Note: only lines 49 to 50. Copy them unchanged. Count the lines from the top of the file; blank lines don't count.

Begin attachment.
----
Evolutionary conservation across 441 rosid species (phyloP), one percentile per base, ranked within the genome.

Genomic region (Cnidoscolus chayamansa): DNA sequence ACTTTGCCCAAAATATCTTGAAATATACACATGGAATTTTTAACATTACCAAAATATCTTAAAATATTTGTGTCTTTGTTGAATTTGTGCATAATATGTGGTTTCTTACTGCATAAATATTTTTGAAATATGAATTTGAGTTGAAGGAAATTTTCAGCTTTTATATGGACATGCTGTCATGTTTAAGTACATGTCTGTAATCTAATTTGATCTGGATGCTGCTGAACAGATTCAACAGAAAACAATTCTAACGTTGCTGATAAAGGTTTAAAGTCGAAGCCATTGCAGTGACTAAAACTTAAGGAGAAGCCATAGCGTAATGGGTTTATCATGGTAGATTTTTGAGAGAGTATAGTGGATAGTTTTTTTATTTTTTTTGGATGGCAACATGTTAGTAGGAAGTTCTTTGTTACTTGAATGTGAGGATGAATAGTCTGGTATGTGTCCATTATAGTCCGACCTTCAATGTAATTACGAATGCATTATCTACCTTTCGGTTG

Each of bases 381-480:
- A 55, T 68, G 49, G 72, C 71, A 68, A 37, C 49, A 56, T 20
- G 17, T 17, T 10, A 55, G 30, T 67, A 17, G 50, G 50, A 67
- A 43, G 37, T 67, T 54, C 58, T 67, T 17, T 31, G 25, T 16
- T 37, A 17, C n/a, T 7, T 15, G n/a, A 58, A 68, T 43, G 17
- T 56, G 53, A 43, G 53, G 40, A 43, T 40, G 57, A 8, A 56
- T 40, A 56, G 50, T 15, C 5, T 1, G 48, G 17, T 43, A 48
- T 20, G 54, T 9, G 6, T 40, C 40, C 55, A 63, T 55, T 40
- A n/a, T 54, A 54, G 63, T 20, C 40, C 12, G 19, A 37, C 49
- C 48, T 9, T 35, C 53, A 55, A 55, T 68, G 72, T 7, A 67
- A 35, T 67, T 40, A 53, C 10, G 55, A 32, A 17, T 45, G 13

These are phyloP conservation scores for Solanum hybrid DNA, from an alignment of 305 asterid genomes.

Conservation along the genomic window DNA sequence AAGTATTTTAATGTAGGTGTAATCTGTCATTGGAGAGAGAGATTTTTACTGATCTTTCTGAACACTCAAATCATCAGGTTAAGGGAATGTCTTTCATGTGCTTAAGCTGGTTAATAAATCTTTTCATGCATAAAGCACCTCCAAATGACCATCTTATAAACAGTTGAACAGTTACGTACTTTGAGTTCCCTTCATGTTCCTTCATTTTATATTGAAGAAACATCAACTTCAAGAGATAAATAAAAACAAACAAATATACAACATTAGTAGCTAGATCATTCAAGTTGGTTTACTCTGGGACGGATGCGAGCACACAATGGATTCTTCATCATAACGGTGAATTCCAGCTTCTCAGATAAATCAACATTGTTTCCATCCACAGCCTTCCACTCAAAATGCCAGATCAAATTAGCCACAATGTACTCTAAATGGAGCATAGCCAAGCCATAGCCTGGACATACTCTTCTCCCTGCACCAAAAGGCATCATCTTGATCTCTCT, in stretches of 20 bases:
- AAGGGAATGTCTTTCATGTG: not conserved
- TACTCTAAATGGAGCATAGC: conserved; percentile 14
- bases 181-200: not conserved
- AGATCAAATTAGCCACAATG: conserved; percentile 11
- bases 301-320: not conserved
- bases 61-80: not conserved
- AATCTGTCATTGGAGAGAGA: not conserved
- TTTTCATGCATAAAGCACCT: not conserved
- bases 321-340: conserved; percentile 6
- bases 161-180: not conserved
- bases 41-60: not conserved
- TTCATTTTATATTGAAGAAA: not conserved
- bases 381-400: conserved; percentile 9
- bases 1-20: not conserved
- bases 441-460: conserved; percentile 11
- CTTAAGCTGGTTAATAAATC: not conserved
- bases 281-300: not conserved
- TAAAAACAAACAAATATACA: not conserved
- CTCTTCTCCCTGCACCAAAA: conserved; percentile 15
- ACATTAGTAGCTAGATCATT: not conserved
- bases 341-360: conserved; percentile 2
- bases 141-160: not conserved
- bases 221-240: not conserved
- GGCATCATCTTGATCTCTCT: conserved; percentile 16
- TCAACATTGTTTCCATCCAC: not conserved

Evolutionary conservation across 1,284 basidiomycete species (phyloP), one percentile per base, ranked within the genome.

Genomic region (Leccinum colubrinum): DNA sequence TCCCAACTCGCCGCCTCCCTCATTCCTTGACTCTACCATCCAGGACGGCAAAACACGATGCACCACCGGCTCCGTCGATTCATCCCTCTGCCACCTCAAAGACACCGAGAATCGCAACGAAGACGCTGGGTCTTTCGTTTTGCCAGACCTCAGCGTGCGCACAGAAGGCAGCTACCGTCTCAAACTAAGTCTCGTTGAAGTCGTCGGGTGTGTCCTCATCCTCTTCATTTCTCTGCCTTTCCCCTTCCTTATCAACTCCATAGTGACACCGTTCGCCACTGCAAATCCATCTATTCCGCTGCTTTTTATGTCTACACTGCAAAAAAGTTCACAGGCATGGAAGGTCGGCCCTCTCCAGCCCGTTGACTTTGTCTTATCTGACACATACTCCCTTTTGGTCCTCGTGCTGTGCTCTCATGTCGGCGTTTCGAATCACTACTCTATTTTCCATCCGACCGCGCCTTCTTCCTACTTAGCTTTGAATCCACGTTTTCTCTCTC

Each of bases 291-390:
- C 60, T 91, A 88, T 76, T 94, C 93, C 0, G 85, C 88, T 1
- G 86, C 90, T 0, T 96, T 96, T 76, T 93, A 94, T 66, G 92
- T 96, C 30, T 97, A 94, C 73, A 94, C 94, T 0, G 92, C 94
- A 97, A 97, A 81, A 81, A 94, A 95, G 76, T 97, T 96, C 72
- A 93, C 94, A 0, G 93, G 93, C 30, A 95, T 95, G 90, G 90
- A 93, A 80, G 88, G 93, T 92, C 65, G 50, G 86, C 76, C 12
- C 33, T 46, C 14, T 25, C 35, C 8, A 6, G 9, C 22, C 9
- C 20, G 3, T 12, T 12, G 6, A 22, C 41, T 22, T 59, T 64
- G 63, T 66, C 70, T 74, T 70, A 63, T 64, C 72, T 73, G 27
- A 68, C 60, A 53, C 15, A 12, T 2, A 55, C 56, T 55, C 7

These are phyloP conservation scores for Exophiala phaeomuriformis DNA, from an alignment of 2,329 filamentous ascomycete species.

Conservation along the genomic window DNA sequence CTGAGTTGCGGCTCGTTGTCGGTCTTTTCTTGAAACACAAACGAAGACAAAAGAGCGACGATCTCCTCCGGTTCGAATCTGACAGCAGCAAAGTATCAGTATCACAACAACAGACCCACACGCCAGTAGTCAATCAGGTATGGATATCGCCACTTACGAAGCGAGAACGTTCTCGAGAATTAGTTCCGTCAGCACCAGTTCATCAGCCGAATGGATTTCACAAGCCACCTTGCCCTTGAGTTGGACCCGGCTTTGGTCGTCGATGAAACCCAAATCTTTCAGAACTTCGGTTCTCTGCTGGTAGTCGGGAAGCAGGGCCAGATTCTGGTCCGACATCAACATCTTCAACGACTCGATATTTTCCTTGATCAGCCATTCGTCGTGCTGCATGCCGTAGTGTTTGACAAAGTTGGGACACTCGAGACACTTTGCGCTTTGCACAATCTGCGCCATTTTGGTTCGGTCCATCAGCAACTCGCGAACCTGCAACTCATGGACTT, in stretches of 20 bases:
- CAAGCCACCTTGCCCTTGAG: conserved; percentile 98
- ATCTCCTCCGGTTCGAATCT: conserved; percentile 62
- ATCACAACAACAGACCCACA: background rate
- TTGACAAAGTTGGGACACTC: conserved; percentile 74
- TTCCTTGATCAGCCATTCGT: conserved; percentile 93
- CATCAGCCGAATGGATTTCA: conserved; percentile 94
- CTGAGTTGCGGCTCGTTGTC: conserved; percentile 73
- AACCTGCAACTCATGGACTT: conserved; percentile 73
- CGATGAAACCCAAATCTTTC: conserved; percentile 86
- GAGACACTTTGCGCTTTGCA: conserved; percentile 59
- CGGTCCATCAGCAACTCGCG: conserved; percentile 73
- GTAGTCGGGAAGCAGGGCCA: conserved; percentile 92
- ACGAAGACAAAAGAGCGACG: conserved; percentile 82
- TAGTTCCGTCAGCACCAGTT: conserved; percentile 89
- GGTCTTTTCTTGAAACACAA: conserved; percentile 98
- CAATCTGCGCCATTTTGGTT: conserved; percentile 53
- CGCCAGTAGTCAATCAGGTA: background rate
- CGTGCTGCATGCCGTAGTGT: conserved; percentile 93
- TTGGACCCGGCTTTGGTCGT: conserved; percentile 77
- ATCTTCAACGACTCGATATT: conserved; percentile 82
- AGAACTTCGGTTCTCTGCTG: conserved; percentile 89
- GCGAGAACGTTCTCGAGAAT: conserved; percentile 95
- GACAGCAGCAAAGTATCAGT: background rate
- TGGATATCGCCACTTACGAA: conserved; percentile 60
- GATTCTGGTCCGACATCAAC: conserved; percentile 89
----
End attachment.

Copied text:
- A 93, A 80, G 88, G 93, T 92, C 65, G 50, G 86, C 76, C 12
- C 33, T 46, C 14, T 25, C 35, C 8, A 6, G 9, C 22, C 9